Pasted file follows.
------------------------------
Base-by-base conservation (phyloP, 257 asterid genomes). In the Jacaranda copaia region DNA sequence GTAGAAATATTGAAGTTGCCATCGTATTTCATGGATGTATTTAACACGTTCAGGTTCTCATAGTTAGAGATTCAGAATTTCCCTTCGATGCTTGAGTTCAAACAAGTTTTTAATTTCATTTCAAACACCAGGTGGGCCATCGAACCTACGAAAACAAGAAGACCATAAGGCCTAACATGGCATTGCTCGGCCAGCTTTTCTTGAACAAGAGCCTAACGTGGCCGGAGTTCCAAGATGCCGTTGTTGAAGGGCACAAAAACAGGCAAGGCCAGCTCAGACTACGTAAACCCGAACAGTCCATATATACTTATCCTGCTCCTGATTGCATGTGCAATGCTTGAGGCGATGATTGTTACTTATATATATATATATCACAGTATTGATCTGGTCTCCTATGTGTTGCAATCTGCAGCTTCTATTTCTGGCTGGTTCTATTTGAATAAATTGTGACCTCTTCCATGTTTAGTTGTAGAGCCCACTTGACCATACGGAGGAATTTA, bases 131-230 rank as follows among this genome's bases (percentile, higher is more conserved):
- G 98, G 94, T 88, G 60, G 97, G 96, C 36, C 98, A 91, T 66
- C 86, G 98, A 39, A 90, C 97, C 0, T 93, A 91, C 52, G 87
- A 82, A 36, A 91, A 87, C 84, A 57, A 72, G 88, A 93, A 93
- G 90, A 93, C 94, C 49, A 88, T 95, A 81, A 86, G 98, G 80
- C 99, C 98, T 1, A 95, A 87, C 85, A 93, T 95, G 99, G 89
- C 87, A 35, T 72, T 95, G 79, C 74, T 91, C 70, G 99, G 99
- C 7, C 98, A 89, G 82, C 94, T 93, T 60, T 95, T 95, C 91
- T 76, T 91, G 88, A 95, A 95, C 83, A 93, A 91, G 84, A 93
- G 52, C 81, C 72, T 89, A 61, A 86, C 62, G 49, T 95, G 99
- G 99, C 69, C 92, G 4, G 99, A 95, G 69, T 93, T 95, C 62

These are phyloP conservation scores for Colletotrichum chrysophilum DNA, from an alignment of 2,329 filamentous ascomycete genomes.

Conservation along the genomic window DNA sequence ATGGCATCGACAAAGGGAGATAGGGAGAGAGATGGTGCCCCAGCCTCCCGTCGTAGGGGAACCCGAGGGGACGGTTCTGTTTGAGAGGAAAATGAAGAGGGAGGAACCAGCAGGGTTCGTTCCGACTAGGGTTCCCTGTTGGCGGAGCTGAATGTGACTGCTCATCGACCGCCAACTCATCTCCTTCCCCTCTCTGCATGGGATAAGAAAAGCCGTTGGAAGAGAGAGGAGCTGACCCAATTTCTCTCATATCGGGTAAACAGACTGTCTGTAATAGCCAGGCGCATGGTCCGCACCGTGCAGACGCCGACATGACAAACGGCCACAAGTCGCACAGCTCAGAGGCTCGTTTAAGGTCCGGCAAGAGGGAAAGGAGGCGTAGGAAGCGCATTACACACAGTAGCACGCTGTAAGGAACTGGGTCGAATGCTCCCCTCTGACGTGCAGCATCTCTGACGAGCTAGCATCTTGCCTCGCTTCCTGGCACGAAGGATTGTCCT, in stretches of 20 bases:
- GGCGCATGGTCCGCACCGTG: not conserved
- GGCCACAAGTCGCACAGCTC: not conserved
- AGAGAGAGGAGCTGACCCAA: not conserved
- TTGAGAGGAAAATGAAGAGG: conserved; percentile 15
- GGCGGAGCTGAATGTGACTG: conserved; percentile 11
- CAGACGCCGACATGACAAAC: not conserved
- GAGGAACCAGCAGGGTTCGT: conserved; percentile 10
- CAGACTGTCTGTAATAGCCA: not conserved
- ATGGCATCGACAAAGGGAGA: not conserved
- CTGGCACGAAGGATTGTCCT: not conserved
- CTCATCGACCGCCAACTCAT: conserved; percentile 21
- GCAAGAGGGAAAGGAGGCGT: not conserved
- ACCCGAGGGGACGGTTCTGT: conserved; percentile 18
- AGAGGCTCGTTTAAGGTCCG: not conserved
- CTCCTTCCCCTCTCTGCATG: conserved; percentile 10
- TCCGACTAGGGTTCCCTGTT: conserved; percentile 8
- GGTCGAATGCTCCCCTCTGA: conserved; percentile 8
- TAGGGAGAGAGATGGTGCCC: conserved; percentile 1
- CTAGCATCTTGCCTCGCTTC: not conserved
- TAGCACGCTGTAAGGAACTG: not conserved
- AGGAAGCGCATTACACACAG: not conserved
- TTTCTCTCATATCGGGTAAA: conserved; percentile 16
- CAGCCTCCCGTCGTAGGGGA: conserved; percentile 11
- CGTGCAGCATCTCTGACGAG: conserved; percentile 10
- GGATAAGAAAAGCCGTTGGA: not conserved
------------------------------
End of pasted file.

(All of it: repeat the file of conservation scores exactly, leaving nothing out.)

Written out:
Base-by-base conservation (phyloP, 257 asterid genomes). In the Jacaranda copaia region DNA sequence GTAGAAATATTGAAGTTGCCATCGTATTTCATGGATGTATTTAACACGTTCAGGTTCTCATAGTTAGAGATTCAGAATTTCCCTTCGATGCTTGAGTTCAAACAAGTTTTTAATTTCATTTCAAACACCAGGTGGGCCATCGAACCTACGAAAACAAGAAGACCATAAGGCCTAACATGGCATTGCTCGGCCAGCTTTTCTTGAACAAGAGCCTAACGTGGCCGGAGTTCCAAGATGCCGTTGTTGAAGGGCACAAAAACAGGCAAGGCCAGCTCAGACTACGTAAACCCGAACAGTCCATATATACTTATCCTGCTCCTGATTGCATGTGCAATGCTTGAGGCGATGATTGTTACTTATATATATATATATCACAGTATTGATCTGGTCTCCTATGTGTTGCAATCTGCAGCTTCTATTTCTGGCTGGTTCTATTTGAATAAATTGTGACCTCTTCCATGTTTAGTTGTAGAGCCCACTTGACCATACGGAGGAATTTA, bases 131-230 rank as follows among this genome's bases (percentile, higher is more conserved):
- G 98, G 94, T 88, G 60, G 97, G 96, C 36, C 98, A 91, T 66
- C 86, G 98, A 39, A 90, C 97, C 0, T 93, A 91, C 52, G 87
- A 82, A 36, A 91, A 87, C 84, A 57, A 72, G 88, A 93, A 93
- G 90, A 93, C 94, C 49, A 88, T 95, A 81, A 86, G 98, G 80
- C 99, C 98, T 1, A 95, A 87, C 85, A 93, T 95, G 99, G 89
- C 87, A 35, T 72, T 95, G 79, C 74, T 91, C 70, G 99, G 99
- C 7, C 98, A 89, G 82, C 94, T 93, T 60, T 95, T 95, C 91
- T 76, T 91, G 88, A 95, A 95, C 83, A 93, A 91, G 84, A 93
- G 52, C 81, C 72, T 89, A 61, A 86, C 62, G 49, T 95, G 99
- G 99, C 69, C 92, G 4, G 99, A 95, G 69, T 93, T 95, C 62

These are phyloP conservation scores for Colletotrichum chrysophilum DNA, from an alignment of 2,329 filamentous ascomycete genomes.

Conservation along the genomic window DNA sequence ATGGCATCGACAAAGGGAGATAGGGAGAGAGATGGTGCCCCAGCCTCCCGTCGTAGGGGAACCCGAGGGGACGGTTCTGTTTGAGAGGAAAATGAAGAGGGAGGAACCAGCAGGGTTCGTTCCGACTAGGGTTCCCTGTTGGCGGAGCTGAATGTGACTGCTCATCGACCGCCAACTCATCTCCTTCCCCTCTCTGCATGGGATAAGAAAAGCCGTTGGAAGAGAGAGGAGCTGACCCAATTTCTCTCATATCGGGTAAACAGACTGTCTGTAATAGCCAGGCGCATGGTCCGCACCGTGCAGACGCCGACATGACAAACGGCCACAAGTCGCACAGCTCAGAGGCTCGTTTAAGGTCCGGCAAGAGGGAAAGGAGGCGTAGGAAGCGCATTACACACAGTAGCACGCTGTAAGGAACTGGGTCGAATGCTCCCCTCTGACGTGCAGCATCTCTGACGAGCTAGCATCTTGCCTCGCTTCCTGGCACGAAGGATTGTCCT, in stretches of 20 bases:
- GGCGCATGGTCCGCACCGTG: not conserved
- GGCCACAAGTCGCACAGCTC: not conserved
- AGAGAGAGGAGCTGACCCAA: not conserved
- TTGAGAGGAAAATGAAGAGG: conserved; percentile 15
- GGCGGAGCTGAATGTGACTG: conserved; percentile 11
- CAGACGCCGACATGACAAAC: not conserved
- GAGGAACCAGCAGGGTTCGT: conserved; percentile 10
- CAGACTGTCTGTAATAGCCA: not conserved
- ATGGCATCGACAAAGGGAGA: not conserved
- CTGGCACGAAGGATTGTCCT: not conserved
- CTCATCGACCGCCAACTCAT: conserved; percentile 21
- GCAAGAGGGAAAGGAGGCGT: not conserved
- ACCCGAGGGGACGGTTCTGT: conserved; percentile 18
- AGAGGCTCGTTTAAGGTCCG: not conserved
- CTCCTTCCCCTCTCTGCATG: conserved; percentile 10
- TCCGACTAGGGTTCCCTGTT: conserved; percentile 8
- GGTCGAATGCTCCCCTCTGA: conserved; percentile 8
- TAGGGAGAGAGATGGTGCCC: conserved; percentile 1
- CTAGCATCTTGCCTCGCTTC: not conserved
- TAGCACGCTGTAAGGAACTG: not conserved
- AGGAAGCGCATTACACACAG: not conserved
- TTTCTCTCATATCGGGTAAA: conserved; percentile 16
- CAGCCTCCCGTCGTAGGGGA: conserved; percentile 11
- CGTGCAGCATCTCTGACGAG: conserved; percentile 10
- GGATAAGAAAAGCCGTTGGA: not conserved